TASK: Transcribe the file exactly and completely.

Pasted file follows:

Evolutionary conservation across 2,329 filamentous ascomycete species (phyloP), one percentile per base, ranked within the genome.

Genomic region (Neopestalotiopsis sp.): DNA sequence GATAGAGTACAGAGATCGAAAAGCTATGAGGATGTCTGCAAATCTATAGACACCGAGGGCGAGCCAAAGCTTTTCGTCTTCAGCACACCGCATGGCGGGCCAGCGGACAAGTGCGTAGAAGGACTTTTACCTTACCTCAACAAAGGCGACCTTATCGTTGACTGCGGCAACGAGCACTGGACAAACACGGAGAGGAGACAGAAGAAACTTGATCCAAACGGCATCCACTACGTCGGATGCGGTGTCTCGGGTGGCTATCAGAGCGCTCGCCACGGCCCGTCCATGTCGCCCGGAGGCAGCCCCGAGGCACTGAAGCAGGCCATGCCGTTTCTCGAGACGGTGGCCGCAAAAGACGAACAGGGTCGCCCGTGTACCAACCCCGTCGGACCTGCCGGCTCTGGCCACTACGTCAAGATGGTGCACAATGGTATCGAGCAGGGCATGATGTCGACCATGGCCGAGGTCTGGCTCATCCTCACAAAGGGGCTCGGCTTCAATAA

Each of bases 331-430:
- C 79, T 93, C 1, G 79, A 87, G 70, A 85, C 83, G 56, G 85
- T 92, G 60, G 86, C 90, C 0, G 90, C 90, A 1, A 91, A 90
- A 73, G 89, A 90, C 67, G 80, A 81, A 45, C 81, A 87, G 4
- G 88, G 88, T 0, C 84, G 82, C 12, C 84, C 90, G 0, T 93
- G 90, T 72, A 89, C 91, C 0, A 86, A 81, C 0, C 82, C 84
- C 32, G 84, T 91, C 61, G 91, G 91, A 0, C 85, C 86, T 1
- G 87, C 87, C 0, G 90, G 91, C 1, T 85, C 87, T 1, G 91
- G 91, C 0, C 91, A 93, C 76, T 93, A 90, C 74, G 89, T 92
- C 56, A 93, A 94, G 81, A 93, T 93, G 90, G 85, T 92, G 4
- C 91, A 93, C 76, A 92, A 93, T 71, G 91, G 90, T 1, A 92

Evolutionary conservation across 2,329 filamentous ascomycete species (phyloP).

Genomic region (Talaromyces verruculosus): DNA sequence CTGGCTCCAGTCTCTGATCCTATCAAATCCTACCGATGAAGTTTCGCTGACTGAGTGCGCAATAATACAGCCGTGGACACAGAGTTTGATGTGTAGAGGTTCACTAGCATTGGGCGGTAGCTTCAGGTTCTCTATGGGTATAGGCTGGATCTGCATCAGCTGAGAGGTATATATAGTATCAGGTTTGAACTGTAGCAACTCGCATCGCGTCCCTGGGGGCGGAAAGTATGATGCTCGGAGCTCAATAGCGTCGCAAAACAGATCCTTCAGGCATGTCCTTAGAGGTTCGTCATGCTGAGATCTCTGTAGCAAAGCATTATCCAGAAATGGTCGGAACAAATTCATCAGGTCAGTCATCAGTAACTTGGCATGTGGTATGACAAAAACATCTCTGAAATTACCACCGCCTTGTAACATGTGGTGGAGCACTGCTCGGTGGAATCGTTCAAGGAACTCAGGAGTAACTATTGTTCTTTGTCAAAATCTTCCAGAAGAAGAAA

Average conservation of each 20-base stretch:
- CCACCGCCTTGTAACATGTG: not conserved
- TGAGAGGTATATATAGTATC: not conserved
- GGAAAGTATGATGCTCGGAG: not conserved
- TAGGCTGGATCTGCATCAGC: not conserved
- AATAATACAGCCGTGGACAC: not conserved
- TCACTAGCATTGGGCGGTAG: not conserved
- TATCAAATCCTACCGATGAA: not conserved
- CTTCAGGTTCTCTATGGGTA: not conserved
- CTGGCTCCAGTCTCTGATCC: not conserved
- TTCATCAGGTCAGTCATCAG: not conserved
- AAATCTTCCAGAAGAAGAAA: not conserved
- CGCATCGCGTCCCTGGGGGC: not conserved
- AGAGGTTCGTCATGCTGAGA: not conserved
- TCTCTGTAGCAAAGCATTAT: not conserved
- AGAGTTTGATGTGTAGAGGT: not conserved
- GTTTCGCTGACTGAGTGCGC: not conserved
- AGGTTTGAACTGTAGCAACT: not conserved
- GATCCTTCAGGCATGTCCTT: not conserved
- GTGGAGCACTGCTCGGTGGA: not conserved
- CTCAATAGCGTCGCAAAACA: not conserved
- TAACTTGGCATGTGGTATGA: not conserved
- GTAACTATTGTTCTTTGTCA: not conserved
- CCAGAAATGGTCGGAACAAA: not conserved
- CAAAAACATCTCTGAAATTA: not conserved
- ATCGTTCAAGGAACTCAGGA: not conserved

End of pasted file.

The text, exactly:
Evolutionary conservation across 2,329 filamentous ascomycete species (phyloP), one percentile per base, ranked within the genome.

Genomic region (Neopestalotiopsis sp.): DNA sequence GATAGAGTACAGAGATCGAAAAGCTATGAGGATGTCTGCAAATCTATAGACACCGAGGGCGAGCCAAAGCTTTTCGTCTTCAGCACACCGCATGGCGGGCCAGCGGACAAGTGCGTAGAAGGACTTTTACCTTACCTCAACAAAGGCGACCTTATCGTTGACTGCGGCAACGAGCACTGGACAAACACGGAGAGGAGACAGAAGAAACTTGATCCAAACGGCATCCACTACGTCGGATGCGGTGTCTCGGGTGGCTATCAGAGCGCTCGCCACGGCCCGTCCATGTCGCCCGGAGGCAGCCCCGAGGCACTGAAGCAGGCCATGCCGTTTCTCGAGACGGTGGCCGCAAAAGACGAACAGGGTCGCCCGTGTACCAACCCCGTCGGACCTGCCGGCTCTGGCCACTACGTCAAGATGGTGCACAATGGTATCGAGCAGGGCATGATGTCGACCATGGCCGAGGTCTGGCTCATCCTCACAAAGGGGCTCGGCTTCAATAA

Each of bases 331-430:
- C 79, T 93, C 1, G 79, A 87, G 70, A 85, C 83, G 56, G 85
- T 92, G 60, G 86, C 90, C 0, G 90, C 90, A 1, A 91, A 90
- A 73, G 89, A 90, C 67, G 80, A 81, A 45, C 81, A 87, G 4
- G 88, G 88, T 0, C 84, G 82, C 12, C 84, C 90, G 0, T 93
- G 90, T 72, A 89, C 91, C 0, A 86, A 81, C 0, C 82, C 84
- C 32, G 84, T 91, C 61, G 91, G 91, A 0, C 85, C 86, T 1
- G 87, C 87, C 0, G 90, G 91, C 1, T 85, C 87, T 1, G 91
- G 91, C 0, C 91, A 93, C 76, T 93, A 90, C 74, G 89, T 92
- C 56, A 93, A 94, G 81, A 93, T 93, G 90, G 85, T 92, G 4
- C 91, A 93, C 76, A 92, A 93, T 71, G 91, G 90, T 1, A 92

Evolutionary conservation across 2,329 filamentous ascomycete species (phyloP).

Genomic region (Talaromyces verruculosus): DNA sequence CTGGCTCCAGTCTCTGATCCTATCAAATCCTACCGATGAAGTTTCGCTGACTGAGTGCGCAATAATACAGCCGTGGACACAGAGTTTGATGTGTAGAGGTTCACTAGCATTGGGCGGTAGCTTCAGGTTCTCTATGGGTATAGGCTGGATCTGCATCAGCTGAGAGGTATATATAGTATCAGGTTTGAACTGTAGCAACTCGCATCGCGTCCCTGGGGGCGGAAAGTATGATGCTCGGAGCTCAATAGCGTCGCAAAACAGATCCTTCAGGCATGTCCTTAGAGGTTCGTCATGCTGAGATCTCTGTAGCAAAGCATTATCCAGAAATGGTCGGAACAAATTCATCAGGTCAGTCATCAGTAACTTGGCATGTGGTATGACAAAAACATCTCTGAAATTACCACCGCCTTGTAACATGTGGTGGAGCACTGCTCGGTGGAATCGTTCAAGGAACTCAGGAGTAACTATTGTTCTTTGTCAAAATCTTCCAGAAGAAGAAA

Average conservation of each 20-base stretch:
- CCACCGCCTTGTAACATGTG: not conserved
- TGAGAGGTATATATAGTATC: not conserved
- GGAAAGTATGATGCTCGGAG: not conserved
- TAGGCTGGATCTGCATCAGC: not conserved
- AATAATACAGCCGTGGACAC: not conserved
- TCACTAGCATTGGGCGGTAG: not conserved
- TATCAAATCCTACCGATGAA: not conserved
- CTTCAGGTTCTCTATGGGTA: not conserved
- CTGGCTCCAGTCTCTGATCC: not conserved
- TTCATCAGGTCAGTCATCAG: not conserved
- AAATCTTCCAGAAGAAGAAA: not conserved
- CGCATCGCGTCCCTGGGGGC: not conserved
- AGAGGTTCGTCATGCTGAGA: not conserved
- TCTCTGTAGCAAAGCATTAT: not conserved
- AGAGTTTGATGTGTAGAGGT: not conserved
- GTTTCGCTGACTGAGTGCGC: not conserved
- AGGTTTGAACTGTAGCAACT: not conserved
- GATCCTTCAGGCATGTCCTT: not conserved
- GTGGAGCACTGCTCGGTGGA: not conserved
- CTCAATAGCGTCGCAAAACA: not conserved
- TAACTTGGCATGTGGTATGA: not conserved
- GTAACTATTGTTCTTTGTCA: not conserved
- CCAGAAATGGTCGGAACAAA: not conserved
- CAAAAACATCTCTGAAATTA: not conserved
- ATCGTTCAAGGAACTCAGGA: not conserved